Firefighter candidates preparing to join the Cos Cob Fire Police Patrol (CCFPP) have a rigorous training process to get through, but thanks to Greenwich Bank and Trust they will no longer have to pay to get it.
Currently firefighter candidates have to front the $1,500 cost for their intensive Firefighter 1 training course. Though the town has a reimbursement policy that compensates that cost to firefighter candidates who have successfully passed the Firefighter 1 training, there can be a lag time for that. The bank will now assume that responsibility in an attempt to ease the financial burden on candidates, who are often in their 20s and 30s and strapped for money, according to town resident and CCFPP member Joe Kaliko.
Mr. Kaliko, the man who helped put the arrangement together, told the Post that the bank will provide the CCFPP with a $10,000 revolving line of credit to be used specifically for the Firefighter 1 course, which ultimately earns candidates “entry tags” that allow them to enter structures where a working fire is in progress. The town’s reimbursement checks to the patrol will then pay off the bank on a rolling basis.
Whereas some fire companies have the money to front prospective firefighters’ course work until it has been completed, Mr. Kaliko said the CCFPP and other volunteer companies such as the Byram Volunteer Fire Department have limited treasuries that must be used for insurance, uniforms and other operating costs. At present, he said, with approximately $10,000 in the CCFPP treasury and four to five “near term” firefighter candidates on hand, the organization’s funds would be depleted by about two-thirds if it paid course fees out of pocket. Now, thanks to the arrangement with Greenwich Bank and Trust, however, the patrol will be able to use its funds to pay for other necessities, such as its $3,500-per-year insurance policy, according to Mr. Kaliko.
Though the arrangement is Mr. Kaliko’s brainchild, state Rep. Fred Camillo (R-151st District), an associate member of the CCFPP who has already worked on several projects with Mr. Kaliko to benefit volunteer firefighters, executed it and helped design the pilot program.
In an interview with the Post, Mr. Camillo said the plan will give the patrol a lot of flexibility and will establish a mutual relationship between the organization and the bank. The bank was highly receptive to the idea from the get-go and is “very civic minded,” Mr. Camillo said.
“It’s a win-win for everybody,” he added.
In addition to taking a “big load” off firefighter candidates’ backs, Mr. Camillo said he hopes the deal will help promote what the patrol does and why it is a major asset to the town. Ranked one of the best volunteer fire/police organizations in the country, the CCFPP provides services to all of Greenwich and even helped direct traffic in Newtown to give local safety personnel a break after the Sandy Hook Elementary School shooting last month, Mr. Camillo said.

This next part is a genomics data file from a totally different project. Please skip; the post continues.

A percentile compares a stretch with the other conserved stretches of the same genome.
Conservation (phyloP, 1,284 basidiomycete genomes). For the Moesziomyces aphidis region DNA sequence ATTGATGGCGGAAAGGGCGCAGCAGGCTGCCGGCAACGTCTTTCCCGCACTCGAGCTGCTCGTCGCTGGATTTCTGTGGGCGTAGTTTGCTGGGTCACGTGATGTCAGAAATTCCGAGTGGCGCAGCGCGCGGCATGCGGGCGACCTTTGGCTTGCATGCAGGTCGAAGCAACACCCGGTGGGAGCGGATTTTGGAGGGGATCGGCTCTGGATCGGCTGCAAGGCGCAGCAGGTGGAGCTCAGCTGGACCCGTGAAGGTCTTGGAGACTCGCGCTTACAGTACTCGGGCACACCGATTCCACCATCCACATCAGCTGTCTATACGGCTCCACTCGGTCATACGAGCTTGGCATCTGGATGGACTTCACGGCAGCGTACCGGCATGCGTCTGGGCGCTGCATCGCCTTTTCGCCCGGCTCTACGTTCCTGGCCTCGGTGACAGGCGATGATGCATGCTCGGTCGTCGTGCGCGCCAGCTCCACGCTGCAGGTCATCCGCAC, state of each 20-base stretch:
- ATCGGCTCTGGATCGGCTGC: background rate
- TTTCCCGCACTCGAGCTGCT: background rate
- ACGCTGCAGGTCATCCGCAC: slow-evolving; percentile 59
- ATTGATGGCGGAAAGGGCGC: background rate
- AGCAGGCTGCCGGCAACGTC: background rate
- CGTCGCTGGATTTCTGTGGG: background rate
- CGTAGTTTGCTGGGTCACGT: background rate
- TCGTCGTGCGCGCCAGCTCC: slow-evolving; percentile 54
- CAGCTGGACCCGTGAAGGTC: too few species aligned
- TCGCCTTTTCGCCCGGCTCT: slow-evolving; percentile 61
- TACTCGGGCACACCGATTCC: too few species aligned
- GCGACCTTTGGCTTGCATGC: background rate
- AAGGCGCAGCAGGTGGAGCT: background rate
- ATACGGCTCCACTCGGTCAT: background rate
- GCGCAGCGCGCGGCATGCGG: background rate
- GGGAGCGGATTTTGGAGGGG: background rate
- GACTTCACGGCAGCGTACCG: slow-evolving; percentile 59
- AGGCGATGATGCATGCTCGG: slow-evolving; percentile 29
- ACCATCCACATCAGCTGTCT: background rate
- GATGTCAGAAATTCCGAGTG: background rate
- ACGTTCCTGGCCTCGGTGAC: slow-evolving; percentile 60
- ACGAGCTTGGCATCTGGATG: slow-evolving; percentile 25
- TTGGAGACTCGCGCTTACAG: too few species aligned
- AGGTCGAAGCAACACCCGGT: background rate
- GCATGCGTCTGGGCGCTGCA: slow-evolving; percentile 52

“That’s what they’re all about,” he said.
Mr. Kaliko echoed Mr. Camillo’s sentiments, calling attention to the many services the CCFPP provides to residents. Patrol members will enter burning buildings in an attempt to save occupants’ valuables from fire or water damage, and the 40-member unit is one of 10 remaining salvage specialist organizations in the state, according to Mr. Kaliko. Perhaps its most important role, however, is “protecting the protectors,” he said. CCFPP members often travel to the scene of an accident to close road lanes, set up flares and cones, and use a large company vehicle to shield emergency personnel and accident victims from passing traffic.
Greenwich Bank and Trust President Richard Muskus Jr. “really stepped up to the plate” to help the town’s young firefighters, who have, at times, been turned away from the CCFPP because of a lack of money for the Firefighter 1 course, Mr. Kaliko said.
Publicity for the bank was never something Mr. Muskus and his employees cared about, Mr. Kaliko added. In fact, he said, Mr. Muskus said he would consider providing financial aid to other volunteer organizations in town. Similarly, Mr. Kaliko explained that Selectman David Theis also pledged to move the program forward to other town fire companies, or even other nonprofit organizations, if the current arrangement proves successful.
With approximately two weeks until the program launches, Mr. Kaliko said he hopes to see the arrangement take off and be utilized to aid other nonprofits in town. “It’s a win all around,” he said.